Author Topic: Why Grades in School Are A Bad Thing And Should Be Abolished  (Read 25145 times)

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Offline Jay F

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Re: Why Grades in School Are A Bad Thing And Should Be Abolished
« Reply #20 on: February 18, 2009, 10:57:58 AM »
I disagree:  Clinton was reasonably intelligent, just handicapped by messianic grandiosity and pathological dishonesty, and even today the's working very hard to deny responsibility for his failures and to take credit for others' successes.
I'm going out on a limb here to suggest that perhaps, just perhaps, Clinton isn't the former president Bulldog meant.

Bulldog

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Re: Why Grades in School Are A Bad Thing And Should Be Abolished
« Reply #21 on: February 18, 2009, 11:09:10 AM »
I'm going out on a limb here to suggest that perhaps, just perhaps, Clinton isn't the former president Bulldog meant.

Correct; I was referring to Bush. 

Offline Cato

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Re: Why Grades in School Are A Bad Thing And Should Be Abolished
« Reply #22 on: February 18, 2009, 11:35:06 AM »
Correct; I was referring to Bush. 

Let me go out on a limb and say that I suspect David knew that!   ;)
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Bulldog

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Re: Why Grades in School Are A Bad Thing And Should Be Abolished
« Reply #23 on: February 18, 2009, 11:49:53 AM »
Let me go out on a limb and say that I suspect David knew that!   ;)

Regardless, David doesn't seem to have warm feelings about Clinton; maybe he really likes Clinton's wife. 

Offline Cato

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Re: Why Grades in School Are A Bad Thing And Should Be Abolished
« Reply #24 on: February 18, 2009, 01:29:41 PM »
Regardless, David doesn't seem to have warm feelings about Clinton; maybe he really likes Clinton's wife. 

Shiver me timbers!   >:D   What an insult!   8)
"Meet Miss Ruth Sherwood, from Columbus, Ohio, the Middle of the Universe!"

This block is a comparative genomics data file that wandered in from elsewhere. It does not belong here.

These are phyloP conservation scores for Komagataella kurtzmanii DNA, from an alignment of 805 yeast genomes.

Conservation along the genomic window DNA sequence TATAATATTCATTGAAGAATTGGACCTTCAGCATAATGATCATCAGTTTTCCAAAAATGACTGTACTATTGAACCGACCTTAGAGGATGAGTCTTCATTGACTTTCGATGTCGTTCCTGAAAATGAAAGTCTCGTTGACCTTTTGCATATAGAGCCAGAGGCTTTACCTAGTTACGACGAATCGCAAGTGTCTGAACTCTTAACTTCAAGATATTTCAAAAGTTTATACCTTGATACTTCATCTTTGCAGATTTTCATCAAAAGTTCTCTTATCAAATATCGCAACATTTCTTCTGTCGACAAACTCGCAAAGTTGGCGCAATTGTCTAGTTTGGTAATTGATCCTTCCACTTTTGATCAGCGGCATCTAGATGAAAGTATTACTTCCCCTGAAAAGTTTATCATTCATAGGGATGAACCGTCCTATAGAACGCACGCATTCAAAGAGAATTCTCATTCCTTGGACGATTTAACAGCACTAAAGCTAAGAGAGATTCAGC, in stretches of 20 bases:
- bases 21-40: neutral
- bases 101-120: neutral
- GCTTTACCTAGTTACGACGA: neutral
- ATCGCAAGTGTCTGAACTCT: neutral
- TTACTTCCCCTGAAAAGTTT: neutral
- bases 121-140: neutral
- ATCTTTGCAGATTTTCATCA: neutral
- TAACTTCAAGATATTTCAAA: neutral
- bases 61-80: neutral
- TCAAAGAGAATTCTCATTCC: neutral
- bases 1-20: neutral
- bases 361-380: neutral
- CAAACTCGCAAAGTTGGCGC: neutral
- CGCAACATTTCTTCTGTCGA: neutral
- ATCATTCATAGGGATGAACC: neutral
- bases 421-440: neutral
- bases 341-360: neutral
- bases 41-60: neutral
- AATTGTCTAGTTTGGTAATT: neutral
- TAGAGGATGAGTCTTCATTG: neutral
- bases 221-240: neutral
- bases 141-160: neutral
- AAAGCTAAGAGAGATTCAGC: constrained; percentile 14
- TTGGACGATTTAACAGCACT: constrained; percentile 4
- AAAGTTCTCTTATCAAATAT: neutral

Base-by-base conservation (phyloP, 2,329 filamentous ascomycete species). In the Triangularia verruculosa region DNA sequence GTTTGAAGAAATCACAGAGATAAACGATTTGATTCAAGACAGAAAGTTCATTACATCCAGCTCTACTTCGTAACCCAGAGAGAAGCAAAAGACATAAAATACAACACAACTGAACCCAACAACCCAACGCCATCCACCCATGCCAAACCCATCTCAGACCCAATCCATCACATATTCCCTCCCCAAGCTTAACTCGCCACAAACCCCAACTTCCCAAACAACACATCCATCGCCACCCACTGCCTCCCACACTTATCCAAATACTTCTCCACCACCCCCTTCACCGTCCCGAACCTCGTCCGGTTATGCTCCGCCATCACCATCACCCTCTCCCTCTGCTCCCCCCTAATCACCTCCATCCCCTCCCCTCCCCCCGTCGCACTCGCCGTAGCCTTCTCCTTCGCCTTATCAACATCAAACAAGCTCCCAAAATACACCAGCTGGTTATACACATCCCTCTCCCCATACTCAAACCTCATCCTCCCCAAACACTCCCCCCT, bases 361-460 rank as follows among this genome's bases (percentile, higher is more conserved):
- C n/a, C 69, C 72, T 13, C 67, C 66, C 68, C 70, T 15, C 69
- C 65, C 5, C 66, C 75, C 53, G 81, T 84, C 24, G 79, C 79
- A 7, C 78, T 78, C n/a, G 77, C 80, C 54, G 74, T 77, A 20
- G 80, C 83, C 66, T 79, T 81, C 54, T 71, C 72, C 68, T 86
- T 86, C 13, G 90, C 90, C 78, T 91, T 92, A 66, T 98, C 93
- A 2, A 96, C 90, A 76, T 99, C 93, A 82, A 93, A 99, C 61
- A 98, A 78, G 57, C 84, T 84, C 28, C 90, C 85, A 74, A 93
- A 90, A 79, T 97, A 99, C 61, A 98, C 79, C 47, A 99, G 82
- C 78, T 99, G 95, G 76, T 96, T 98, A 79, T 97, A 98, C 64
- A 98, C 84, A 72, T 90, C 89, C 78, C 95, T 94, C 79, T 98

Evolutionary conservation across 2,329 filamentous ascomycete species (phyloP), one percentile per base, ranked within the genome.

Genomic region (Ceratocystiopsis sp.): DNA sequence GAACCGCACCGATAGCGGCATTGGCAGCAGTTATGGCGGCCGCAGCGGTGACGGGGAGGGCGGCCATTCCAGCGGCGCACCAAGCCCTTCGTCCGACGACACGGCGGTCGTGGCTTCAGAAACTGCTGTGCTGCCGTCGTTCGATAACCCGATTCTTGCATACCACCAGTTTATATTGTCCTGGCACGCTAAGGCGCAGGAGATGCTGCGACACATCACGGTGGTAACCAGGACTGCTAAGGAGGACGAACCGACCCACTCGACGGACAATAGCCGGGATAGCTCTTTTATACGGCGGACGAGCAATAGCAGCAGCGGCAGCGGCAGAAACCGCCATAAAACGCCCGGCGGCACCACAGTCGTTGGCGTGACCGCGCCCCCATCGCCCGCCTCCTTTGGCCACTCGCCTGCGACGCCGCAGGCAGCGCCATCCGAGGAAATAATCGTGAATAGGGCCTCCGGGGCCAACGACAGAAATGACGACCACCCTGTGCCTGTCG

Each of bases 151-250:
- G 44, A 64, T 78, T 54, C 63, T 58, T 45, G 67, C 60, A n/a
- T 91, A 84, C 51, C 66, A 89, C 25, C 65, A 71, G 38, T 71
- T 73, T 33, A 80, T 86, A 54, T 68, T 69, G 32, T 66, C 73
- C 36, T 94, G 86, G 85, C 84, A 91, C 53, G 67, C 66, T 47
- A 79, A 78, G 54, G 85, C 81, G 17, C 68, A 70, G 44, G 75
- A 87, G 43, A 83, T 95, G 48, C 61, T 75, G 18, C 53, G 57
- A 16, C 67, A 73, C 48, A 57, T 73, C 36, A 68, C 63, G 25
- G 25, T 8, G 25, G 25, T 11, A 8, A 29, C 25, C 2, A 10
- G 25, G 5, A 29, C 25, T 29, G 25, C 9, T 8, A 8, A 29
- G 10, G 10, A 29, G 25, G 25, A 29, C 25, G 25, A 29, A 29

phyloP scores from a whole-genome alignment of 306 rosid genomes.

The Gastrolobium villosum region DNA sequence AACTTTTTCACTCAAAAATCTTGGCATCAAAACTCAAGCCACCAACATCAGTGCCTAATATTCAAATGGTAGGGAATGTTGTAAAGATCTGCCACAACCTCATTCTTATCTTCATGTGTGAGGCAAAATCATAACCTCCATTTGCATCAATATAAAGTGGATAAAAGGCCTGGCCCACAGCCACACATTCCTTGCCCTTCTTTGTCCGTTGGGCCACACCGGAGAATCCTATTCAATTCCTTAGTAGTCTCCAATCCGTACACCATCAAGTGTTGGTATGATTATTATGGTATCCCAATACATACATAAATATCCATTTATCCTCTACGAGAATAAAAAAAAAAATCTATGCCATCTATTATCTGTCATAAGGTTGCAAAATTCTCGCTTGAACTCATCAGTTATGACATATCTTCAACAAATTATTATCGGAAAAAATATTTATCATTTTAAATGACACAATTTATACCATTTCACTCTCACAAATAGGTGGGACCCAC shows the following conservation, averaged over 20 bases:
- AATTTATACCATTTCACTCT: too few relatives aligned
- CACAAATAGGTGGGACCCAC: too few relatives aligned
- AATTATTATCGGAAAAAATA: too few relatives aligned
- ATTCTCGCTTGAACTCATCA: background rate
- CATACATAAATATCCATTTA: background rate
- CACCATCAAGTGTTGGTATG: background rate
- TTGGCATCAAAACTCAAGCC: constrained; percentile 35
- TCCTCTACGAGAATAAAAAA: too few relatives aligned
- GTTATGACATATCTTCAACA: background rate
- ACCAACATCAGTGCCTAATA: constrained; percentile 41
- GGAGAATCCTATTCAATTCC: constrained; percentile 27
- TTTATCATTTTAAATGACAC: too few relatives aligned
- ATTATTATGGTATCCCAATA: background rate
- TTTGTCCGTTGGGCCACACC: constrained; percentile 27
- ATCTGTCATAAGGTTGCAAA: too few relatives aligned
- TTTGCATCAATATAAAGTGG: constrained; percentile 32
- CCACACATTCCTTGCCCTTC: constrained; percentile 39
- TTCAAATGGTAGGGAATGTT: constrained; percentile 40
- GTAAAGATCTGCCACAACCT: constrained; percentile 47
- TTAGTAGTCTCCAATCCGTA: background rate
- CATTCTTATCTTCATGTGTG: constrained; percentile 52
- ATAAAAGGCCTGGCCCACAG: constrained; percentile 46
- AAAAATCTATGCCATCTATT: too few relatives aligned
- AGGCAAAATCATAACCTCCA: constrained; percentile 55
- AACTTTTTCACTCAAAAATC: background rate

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Offline Jay F

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Re: Why Grades in School Are A Bad Thing And Should Be Abolished
« Reply #25 on: February 18, 2009, 01:32:01 PM »
Let me go out on a limb and say that I suspect David knew that!   ;)
Let me go out on yet another limb and say I imagined that, too, but I have a hard time letting right-wing disingenuity (disingenuousness?) pass by without taking notice.

Offline Cato

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Re: Why Grades in School Are A Bad Thing And Should Be Abolished
« Reply #26 on: February 18, 2009, 01:45:35 PM »
Let me go out on yet another limb and say I imagined that, too, but I have a hard time letting right-wing disingenuity (disingenuousness?) pass by without taking notice.

Except it was funny!   8)  And yet not too funny, because it was true!
"Meet Miss Ruth Sherwood, from Columbus, Ohio, the Middle of the Universe!"

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nut-job

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Re: Why Grades in School Are A Bad Thing And Should Be Abolished
« Reply #27 on: February 18, 2009, 09:35:41 PM »

The discussion brings to mind a scene in the late television show "Arrested Development" when young George Michael is sent to a new-age school.  He has the following exchange with his teacher:

George Michael:
Will this go toward my grade?

Teacher:
We don’t have grades here. A student either learns and gets an “L,” or they fluctuate in their learning.

George Michael:
What do we get for that?

Teacher:
An F.

Offline Superhorn

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Re: Why Grades in School Are A Bad Thing And Should Be Abolished
« Reply #28 on: February 22, 2009, 12:12:26 PM »
    Nut-Job's comment about  my post on grading shows how arbitrary and subjective grading can be in schools.  He gave me a C-  because he did not agree with me. In my experience in schools, grading is often just like that. The teacher gives you a C- or D because he or she just happened not to like what you wrote ona paper or elsewhere.
  That low grade may not be the result of lack or effort or ability, but pure chance. This is why grades can be so bad. A high school or undergraduate student's chances of getting into college or graduate school should not be jeopordized because of grades that are a crap shoot.